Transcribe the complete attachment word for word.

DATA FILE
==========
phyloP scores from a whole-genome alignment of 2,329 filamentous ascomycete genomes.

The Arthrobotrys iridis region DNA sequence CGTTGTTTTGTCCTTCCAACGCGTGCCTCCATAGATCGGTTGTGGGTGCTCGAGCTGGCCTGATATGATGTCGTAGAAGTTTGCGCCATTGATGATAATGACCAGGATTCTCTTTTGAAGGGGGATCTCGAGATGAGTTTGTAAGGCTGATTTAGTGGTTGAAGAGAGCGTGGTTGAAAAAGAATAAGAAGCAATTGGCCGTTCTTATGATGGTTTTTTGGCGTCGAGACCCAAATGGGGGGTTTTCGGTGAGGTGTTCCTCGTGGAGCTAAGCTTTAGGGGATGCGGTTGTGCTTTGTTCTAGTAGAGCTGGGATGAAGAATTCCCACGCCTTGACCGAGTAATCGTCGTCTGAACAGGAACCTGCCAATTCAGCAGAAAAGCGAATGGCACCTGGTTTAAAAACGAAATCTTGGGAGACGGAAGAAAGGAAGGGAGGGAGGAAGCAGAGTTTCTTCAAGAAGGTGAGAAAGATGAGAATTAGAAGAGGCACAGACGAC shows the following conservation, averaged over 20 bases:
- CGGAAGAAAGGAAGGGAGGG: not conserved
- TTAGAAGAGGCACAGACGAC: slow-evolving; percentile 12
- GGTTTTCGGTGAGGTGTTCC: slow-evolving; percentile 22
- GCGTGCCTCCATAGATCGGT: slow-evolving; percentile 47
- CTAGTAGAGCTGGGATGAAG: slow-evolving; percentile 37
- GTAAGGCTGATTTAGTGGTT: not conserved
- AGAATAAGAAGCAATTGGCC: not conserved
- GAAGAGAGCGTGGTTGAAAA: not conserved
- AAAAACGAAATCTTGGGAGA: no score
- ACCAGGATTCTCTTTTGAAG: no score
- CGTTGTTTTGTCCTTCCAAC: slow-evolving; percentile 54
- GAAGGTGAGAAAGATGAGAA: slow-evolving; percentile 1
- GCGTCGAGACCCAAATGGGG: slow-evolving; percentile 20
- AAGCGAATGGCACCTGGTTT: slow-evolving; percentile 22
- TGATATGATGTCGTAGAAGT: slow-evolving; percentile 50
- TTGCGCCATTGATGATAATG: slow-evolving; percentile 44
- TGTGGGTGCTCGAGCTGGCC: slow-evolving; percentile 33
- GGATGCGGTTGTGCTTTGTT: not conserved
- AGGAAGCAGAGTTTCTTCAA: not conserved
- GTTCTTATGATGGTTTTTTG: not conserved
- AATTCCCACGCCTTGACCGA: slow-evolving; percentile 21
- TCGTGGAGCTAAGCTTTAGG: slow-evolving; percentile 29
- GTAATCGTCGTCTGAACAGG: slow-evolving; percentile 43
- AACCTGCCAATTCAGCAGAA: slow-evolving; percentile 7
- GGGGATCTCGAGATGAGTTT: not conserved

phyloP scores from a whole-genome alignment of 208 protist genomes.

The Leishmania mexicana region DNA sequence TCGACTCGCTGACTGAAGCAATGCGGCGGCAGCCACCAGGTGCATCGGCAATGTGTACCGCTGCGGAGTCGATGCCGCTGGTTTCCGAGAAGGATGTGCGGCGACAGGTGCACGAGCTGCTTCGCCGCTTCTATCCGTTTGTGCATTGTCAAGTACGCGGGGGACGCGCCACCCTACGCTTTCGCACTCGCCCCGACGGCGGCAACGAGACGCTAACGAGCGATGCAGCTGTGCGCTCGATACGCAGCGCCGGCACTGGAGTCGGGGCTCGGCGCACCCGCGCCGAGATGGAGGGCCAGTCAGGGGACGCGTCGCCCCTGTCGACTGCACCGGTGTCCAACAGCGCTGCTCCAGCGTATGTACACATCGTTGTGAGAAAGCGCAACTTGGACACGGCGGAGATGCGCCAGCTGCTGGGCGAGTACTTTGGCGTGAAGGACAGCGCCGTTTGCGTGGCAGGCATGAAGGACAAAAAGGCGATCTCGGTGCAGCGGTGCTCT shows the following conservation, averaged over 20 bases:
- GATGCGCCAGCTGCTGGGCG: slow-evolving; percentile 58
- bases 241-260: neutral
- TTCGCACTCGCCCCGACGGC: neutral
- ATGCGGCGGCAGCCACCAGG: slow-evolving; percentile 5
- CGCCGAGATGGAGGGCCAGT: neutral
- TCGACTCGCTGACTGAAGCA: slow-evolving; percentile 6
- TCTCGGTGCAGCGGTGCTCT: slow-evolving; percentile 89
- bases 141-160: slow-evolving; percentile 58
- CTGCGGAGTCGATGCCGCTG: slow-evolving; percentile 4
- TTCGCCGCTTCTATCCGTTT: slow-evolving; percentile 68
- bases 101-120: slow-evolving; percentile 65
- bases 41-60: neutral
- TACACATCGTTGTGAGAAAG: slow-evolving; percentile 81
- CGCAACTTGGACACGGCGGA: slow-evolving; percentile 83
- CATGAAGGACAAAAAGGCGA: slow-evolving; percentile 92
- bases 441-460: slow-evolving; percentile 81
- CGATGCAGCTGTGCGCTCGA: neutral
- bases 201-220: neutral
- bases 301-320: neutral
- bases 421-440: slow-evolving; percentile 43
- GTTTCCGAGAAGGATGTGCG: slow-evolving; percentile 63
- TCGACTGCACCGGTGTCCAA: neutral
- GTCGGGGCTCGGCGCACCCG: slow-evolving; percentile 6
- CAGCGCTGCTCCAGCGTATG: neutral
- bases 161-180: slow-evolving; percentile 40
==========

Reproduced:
phyloP scores from a whole-genome alignment of 2,329 filamentous ascomycete genomes.

The Arthrobotrys iridis region DNA sequence CGTTGTTTTGTCCTTCCAACGCGTGCCTCCATAGATCGGTTGTGGGTGCTCGAGCTGGCCTGATATGATGTCGTAGAAGTTTGCGCCATTGATGATAATGACCAGGATTCTCTTTTGAAGGGGGATCTCGAGATGAGTTTGTAAGGCTGATTTAGTGGTTGAAGAGAGCGTGGTTGAAAAAGAATAAGAAGCAATTGGCCGTTCTTATGATGGTTTTTTGGCGTCGAGACCCAAATGGGGGGTTTTCGGTGAGGTGTTCCTCGTGGAGCTAAGCTTTAGGGGATGCGGTTGTGCTTTGTTCTAGTAGAGCTGGGATGAAGAATTCCCACGCCTTGACCGAGTAATCGTCGTCTGAACAGGAACCTGCCAATTCAGCAGAAAAGCGAATGGCACCTGGTTTAAAAACGAAATCTTGGGAGACGGAAGAAAGGAAGGGAGGGAGGAAGCAGAGTTTCTTCAAGAAGGTGAGAAAGATGAGAATTAGAAGAGGCACAGACGAC shows the following conservation, averaged over 20 bases:
- CGGAAGAAAGGAAGGGAGGG: not conserved
- TTAGAAGAGGCACAGACGAC: slow-evolving; percentile 12
- GGTTTTCGGTGAGGTGTTCC: slow-evolving; percentile 22
- GCGTGCCTCCATAGATCGGT: slow-evolving; percentile 47
- CTAGTAGAGCTGGGATGAAG: slow-evolving; percentile 37
- GTAAGGCTGATTTAGTGGTT: not conserved
- AGAATAAGAAGCAATTGGCC: not conserved
- GAAGAGAGCGTGGTTGAAAA: not conserved
- AAAAACGAAATCTTGGGAGA: no score
- ACCAGGATTCTCTTTTGAAG: no score
- CGTTGTTTTGTCCTTCCAAC: slow-evolving; percentile 54
- GAAGGTGAGAAAGATGAGAA: slow-evolving; percentile 1
- GCGTCGAGACCCAAATGGGG: slow-evolving; percentile 20
- AAGCGAATGGCACCTGGTTT: slow-evolving; percentile 22
- TGATATGATGTCGTAGAAGT: slow-evolving; percentile 50
- TTGCGCCATTGATGATAATG: slow-evolving; percentile 44
- TGTGGGTGCTCGAGCTGGCC: slow-evolving; percentile 33
- GGATGCGGTTGTGCTTTGTT: not conserved
- AGGAAGCAGAGTTTCTTCAA: not conserved
- GTTCTTATGATGGTTTTTTG: not conserved
- AATTCCCACGCCTTGACCGA: slow-evolving; percentile 21
- TCGTGGAGCTAAGCTTTAGG: slow-evolving; percentile 29
- GTAATCGTCGTCTGAACAGG: slow-evolving; percentile 43
- AACCTGCCAATTCAGCAGAA: slow-evolving; percentile 7
- GGGGATCTCGAGATGAGTTT: not conserved

phyloP scores from a whole-genome alignment of 208 protist genomes.

The Leishmania mexicana region DNA sequence TCGACTCGCTGACTGAAGCAATGCGGCGGCAGCCACCAGGTGCATCGGCAATGTGTACCGCTGCGGAGTCGATGCCGCTGGTTTCCGAGAAGGATGTGCGGCGACAGGTGCACGAGCTGCTTCGCCGCTTCTATCCGTTTGTGCATTGTCAAGTACGCGGGGGACGCGCCACCCTACGCTTTCGCACTCGCCCCGACGGCGGCAACGAGACGCTAACGAGCGATGCAGCTGTGCGCTCGATACGCAGCGCCGGCACTGGAGTCGGGGCTCGGCGCACCCGCGCCGAGATGGAGGGCCAGTCAGGGGACGCGTCGCCCCTGTCGACTGCACCGGTGTCCAACAGCGCTGCTCCAGCGTATGTACACATCGTTGTGAGAAAGCGCAACTTGGACACGGCGGAGATGCGCCAGCTGCTGGGCGAGTACTTTGGCGTGAAGGACAGCGCCGTTTGCGTGGCAGGCATGAAGGACAAAAAGGCGATCTCGGTGCAGCGGTGCTCT shows the following conservation, averaged over 20 bases:
- GATGCGCCAGCTGCTGGGCG: slow-evolving; percentile 58
- bases 241-260: neutral
- TTCGCACTCGCCCCGACGGC: neutral
- ATGCGGCGGCAGCCACCAGG: slow-evolving; percentile 5
- CGCCGAGATGGAGGGCCAGT: neutral
- TCGACTCGCTGACTGAAGCA: slow-evolving; percentile 6
- TCTCGGTGCAGCGGTGCTCT: slow-evolving; percentile 89
- bases 141-160: slow-evolving; percentile 58
- CTGCGGAGTCGATGCCGCTG: slow-evolving; percentile 4
- TTCGCCGCTTCTATCCGTTT: slow-evolving; percentile 68
- bases 101-120: slow-evolving; percentile 65
- bases 41-60: neutral
- TACACATCGTTGTGAGAAAG: slow-evolving; percentile 81
- CGCAACTTGGACACGGCGGA: slow-evolving; percentile 83
- CATGAAGGACAAAAAGGCGA: slow-evolving; percentile 92
- bases 441-460: slow-evolving; percentile 81
- CGATGCAGCTGTGCGCTCGA: neutral
- bases 201-220: neutral
- bases 301-320: neutral
- bases 421-440: slow-evolving; percentile 43
- GTTTCCGAGAAGGATGTGCG: slow-evolving; percentile 63
- TCGACTGCACCGGTGTCCAA: neutral
- GTCGGGGCTCGGCGCACCCG: slow-evolving; percentile 6
- CAGCGCTGCTCCAGCGTATG: neutral
- bases 161-180: slow-evolving; percentile 40